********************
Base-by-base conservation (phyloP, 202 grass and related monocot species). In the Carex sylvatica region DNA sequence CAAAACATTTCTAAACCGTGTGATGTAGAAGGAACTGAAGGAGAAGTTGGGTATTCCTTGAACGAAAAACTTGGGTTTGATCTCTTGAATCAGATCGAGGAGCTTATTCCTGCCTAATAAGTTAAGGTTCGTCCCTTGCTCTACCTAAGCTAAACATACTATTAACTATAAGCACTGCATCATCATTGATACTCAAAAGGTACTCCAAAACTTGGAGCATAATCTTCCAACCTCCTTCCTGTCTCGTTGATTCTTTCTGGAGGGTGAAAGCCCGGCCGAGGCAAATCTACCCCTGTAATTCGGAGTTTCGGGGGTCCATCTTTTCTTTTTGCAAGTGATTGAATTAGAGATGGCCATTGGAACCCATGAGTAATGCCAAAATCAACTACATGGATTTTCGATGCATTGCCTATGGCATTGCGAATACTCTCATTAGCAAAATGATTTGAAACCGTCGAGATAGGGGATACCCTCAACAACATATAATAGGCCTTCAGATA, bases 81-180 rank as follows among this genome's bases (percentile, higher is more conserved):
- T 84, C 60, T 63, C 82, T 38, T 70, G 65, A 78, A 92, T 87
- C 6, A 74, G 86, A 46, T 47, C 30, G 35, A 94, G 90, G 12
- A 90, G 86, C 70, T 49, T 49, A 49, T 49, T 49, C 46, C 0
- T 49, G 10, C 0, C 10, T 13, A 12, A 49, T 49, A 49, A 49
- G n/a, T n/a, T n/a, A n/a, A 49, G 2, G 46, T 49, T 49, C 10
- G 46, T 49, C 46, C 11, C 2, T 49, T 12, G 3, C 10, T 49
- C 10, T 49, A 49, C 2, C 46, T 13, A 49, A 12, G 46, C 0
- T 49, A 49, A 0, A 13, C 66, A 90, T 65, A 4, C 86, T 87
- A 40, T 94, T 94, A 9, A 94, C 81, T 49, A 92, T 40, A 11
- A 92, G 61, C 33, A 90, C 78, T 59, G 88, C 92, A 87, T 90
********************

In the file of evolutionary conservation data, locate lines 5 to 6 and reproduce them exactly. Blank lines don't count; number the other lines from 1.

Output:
- T 49, G 10, C 0, C 10, T 13, A 12, A 49, T 49, A 49, A 49
- G n/a, T n/a, T n/a, A n/a, A 49, G 2, G 46, T 49, T 49, C 10